and whom at other times I forget;
the one who remains silent while I talk,
the one who forgives, sweet, when I hate,
the one who takes a walk when I am indoors,
the one who will remain standing when I die.
In less C-Suite ways, he echoes Madame X’s amplified self-awareness.
I also like another Jiménez quote, one Ray Bradbury saw fit to make the epigraph of Fahrenheit 451:
“If they give you ruled paper, write the other way.”
I’ve often been with actors I’m working with as we examine a clip or even just a still photo of their performance.
Many times the actor reacts by saying “Yes, He/She looks pretty good here…” or “I feel sorry (or happy) for Him / Her in the scene.”
Note: They’re not having a psychotic break (mostly).
They know they’re looking at a recording of themselves.
And yet on a psychic level, they’ve moved several degrees away.
So far, in fact, that they barely identify with the representation they’ve left behind.
They are happy to take credit for it––and to get paid and rewarded and yes, no doubt critiqued as well––but it’s just not them anymore.
How wonderful to have that wiggle room around identity, to live from a place where everything we do is not necessarily absolutely and undeniably us, but rather merely a role we’re playing, a character we’ve taken on for the duration of the run.
Madame X had that ability and look what it got her: an instantly expanded office full of mauve furniture.
Imagine what it could do for you.
It’s been quite a while since I’ve had a steady paycheck.
The last ones I had were from a place I have mostly excellent memories of and where I made some dazzling friendships, ones I have to this day.
There were, however, some frustrating moments during an extended renovation where invisible management was less than concerned with our well-being.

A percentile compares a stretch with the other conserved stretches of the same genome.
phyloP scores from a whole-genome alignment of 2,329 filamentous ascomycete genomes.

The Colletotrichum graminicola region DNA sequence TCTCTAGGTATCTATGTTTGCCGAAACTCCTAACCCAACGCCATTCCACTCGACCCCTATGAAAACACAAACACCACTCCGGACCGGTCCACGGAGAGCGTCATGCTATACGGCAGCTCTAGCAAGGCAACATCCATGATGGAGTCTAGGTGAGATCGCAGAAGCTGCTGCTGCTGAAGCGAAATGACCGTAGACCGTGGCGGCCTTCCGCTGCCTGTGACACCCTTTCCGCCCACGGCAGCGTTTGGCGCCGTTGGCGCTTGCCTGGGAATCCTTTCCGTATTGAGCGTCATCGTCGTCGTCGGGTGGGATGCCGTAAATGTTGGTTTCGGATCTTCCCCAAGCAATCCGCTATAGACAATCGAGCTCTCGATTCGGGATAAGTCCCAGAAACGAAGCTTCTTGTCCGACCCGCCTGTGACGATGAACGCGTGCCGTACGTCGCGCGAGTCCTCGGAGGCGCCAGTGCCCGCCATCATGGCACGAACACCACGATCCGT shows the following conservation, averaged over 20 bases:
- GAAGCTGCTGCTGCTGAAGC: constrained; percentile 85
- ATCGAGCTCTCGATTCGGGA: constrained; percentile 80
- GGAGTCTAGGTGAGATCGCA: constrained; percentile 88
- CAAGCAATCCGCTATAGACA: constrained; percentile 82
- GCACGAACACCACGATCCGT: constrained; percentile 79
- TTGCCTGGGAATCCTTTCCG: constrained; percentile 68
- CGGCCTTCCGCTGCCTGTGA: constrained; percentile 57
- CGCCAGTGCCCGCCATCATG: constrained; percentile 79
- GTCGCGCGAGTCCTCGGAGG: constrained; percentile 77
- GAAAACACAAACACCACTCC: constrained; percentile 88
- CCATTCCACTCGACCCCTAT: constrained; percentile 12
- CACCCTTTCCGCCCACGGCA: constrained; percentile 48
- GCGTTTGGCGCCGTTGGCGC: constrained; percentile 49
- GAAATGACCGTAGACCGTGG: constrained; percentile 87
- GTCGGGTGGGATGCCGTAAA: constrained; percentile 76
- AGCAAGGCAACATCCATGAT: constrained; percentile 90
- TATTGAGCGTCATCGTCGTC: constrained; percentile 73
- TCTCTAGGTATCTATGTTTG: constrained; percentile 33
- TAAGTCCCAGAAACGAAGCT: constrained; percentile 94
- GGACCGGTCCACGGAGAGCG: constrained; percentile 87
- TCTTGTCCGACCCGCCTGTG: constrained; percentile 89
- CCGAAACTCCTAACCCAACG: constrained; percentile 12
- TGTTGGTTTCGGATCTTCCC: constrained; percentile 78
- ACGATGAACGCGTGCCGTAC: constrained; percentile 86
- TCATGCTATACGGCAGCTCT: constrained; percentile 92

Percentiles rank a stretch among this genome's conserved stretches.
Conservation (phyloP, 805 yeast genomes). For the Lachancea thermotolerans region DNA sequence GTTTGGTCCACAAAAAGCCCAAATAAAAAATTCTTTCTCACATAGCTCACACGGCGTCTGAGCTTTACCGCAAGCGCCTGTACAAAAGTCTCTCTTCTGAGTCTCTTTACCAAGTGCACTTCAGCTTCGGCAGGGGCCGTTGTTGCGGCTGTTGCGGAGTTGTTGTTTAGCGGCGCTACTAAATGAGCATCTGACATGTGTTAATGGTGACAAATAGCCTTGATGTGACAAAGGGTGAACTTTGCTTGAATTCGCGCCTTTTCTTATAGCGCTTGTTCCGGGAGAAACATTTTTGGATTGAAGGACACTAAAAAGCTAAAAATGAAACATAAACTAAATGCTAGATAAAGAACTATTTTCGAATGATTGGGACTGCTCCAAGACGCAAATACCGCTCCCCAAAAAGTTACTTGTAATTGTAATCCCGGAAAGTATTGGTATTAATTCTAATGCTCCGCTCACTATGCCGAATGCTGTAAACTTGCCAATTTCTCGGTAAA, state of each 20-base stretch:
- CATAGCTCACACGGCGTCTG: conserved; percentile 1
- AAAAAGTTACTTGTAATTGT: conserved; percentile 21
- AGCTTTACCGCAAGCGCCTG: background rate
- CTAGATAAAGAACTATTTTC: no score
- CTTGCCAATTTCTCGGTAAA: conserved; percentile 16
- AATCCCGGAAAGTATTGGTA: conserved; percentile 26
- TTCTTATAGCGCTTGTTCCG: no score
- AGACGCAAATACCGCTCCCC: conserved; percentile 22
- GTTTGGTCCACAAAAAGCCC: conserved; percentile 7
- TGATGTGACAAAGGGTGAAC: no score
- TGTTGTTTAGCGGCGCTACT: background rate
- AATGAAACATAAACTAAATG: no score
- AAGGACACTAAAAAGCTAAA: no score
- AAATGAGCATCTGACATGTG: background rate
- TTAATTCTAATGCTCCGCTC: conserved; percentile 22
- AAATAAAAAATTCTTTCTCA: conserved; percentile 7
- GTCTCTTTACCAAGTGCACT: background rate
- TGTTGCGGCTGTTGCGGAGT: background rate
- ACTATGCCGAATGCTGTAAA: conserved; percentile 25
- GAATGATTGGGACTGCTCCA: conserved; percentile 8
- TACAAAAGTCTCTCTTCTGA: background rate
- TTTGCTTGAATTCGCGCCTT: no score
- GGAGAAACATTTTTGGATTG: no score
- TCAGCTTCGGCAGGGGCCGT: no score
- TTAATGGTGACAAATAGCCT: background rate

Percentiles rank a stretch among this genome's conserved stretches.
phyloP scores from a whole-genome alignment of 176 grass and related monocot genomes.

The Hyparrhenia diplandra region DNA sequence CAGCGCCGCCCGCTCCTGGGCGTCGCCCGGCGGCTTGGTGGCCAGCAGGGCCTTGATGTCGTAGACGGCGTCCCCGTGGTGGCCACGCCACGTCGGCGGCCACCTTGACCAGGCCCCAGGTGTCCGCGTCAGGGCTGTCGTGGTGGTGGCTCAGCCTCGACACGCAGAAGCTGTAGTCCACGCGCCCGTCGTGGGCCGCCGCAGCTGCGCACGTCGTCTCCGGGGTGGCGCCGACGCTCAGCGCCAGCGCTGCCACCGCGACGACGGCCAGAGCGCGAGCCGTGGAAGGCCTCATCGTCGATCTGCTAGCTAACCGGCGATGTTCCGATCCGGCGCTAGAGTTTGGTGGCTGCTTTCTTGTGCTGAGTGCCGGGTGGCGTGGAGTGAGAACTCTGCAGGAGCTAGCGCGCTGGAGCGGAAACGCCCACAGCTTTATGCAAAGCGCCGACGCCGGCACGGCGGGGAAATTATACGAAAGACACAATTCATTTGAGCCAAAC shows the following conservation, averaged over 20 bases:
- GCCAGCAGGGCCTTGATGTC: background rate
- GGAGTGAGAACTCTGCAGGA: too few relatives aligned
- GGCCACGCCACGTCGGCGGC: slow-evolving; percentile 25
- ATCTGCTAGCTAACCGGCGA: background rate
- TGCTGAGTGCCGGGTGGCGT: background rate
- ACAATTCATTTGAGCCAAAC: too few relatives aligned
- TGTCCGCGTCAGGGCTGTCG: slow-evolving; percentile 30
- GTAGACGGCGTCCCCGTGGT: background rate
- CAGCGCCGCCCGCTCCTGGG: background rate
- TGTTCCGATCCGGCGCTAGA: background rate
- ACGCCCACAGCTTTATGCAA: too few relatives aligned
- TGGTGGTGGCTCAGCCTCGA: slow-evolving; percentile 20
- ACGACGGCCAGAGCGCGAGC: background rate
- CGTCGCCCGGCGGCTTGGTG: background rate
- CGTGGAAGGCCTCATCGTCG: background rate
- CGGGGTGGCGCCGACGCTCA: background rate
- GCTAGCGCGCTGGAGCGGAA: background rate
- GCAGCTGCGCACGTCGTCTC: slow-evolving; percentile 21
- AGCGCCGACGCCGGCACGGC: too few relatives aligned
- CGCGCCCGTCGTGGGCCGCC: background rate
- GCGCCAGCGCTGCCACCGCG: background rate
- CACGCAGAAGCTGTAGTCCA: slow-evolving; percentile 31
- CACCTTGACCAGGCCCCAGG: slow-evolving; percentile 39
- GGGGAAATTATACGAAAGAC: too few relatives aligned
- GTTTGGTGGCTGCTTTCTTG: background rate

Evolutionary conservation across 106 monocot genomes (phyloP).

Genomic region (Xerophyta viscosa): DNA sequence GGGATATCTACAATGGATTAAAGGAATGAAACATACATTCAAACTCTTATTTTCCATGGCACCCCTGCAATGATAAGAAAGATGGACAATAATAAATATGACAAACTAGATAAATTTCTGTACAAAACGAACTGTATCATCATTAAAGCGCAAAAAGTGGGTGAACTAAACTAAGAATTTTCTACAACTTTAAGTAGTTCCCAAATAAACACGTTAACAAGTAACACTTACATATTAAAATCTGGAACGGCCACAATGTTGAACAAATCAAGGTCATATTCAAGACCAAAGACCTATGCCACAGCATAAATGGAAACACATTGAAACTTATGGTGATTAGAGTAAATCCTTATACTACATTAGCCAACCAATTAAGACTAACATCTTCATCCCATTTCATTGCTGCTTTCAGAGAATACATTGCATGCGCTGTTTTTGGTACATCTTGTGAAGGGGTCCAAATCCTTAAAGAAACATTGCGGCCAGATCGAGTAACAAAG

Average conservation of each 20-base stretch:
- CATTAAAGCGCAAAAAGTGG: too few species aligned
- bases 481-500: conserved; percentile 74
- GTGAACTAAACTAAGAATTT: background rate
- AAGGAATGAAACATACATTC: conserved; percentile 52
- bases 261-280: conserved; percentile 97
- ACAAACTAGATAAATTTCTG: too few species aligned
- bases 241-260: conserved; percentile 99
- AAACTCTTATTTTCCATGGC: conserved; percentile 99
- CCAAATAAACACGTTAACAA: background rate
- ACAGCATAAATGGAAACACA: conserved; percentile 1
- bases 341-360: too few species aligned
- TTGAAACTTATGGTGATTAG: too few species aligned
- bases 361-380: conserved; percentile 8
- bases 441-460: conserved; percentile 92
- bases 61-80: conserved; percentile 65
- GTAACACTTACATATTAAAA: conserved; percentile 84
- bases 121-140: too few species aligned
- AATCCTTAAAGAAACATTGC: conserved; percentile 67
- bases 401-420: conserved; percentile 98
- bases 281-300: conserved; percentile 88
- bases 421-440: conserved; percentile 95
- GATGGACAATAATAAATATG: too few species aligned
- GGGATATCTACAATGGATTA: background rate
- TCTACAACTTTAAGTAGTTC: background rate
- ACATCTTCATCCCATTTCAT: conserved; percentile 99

Channeling the laissez-faire cheerfulness of my 25 year-old temp self, each time I was ready to walk out in protest, instead I did the following:
Feel ignored, unrecognized, even disrespected, I’d order myself a trophy online.
And then another and another.
Please note, my trophies were always for something I authentically deserved––something a truly just universe would have acknowledged and rewarded me with on its own.
I’d have something engraved and delivered within the week.
These plastic tokens cost around $15 each but they were invaluable.
I credit them with preventing a fiery walkout and then morning-after regret.
An apartment ago, they were displayed prominently in my old office at eye level, but now they’re floating in the middle top of this bookcase, behind the frosted glass.
While those days are long gone and, even though all these awards are all quite imaginary, I still think it’s more tasteful not to brag.
To expand on what my optometrist noted, we may indeed all come with our own soundtracks.
The tragedy is that so few of us realize that the music is coming directly from us.
Perhaps, like good actors and Madame X do, we can learn to separate a bit from the roles we’re playing and who we really are.
As Jiménez writes, we can more often be the one that “at times I manage to visit.“
Yes, character IS destiny but if our character includes the capacity for change,for authentic growth, then truly anything is possible.
In fact, it might just be as simple as changing the playlist.
Namaste for Now,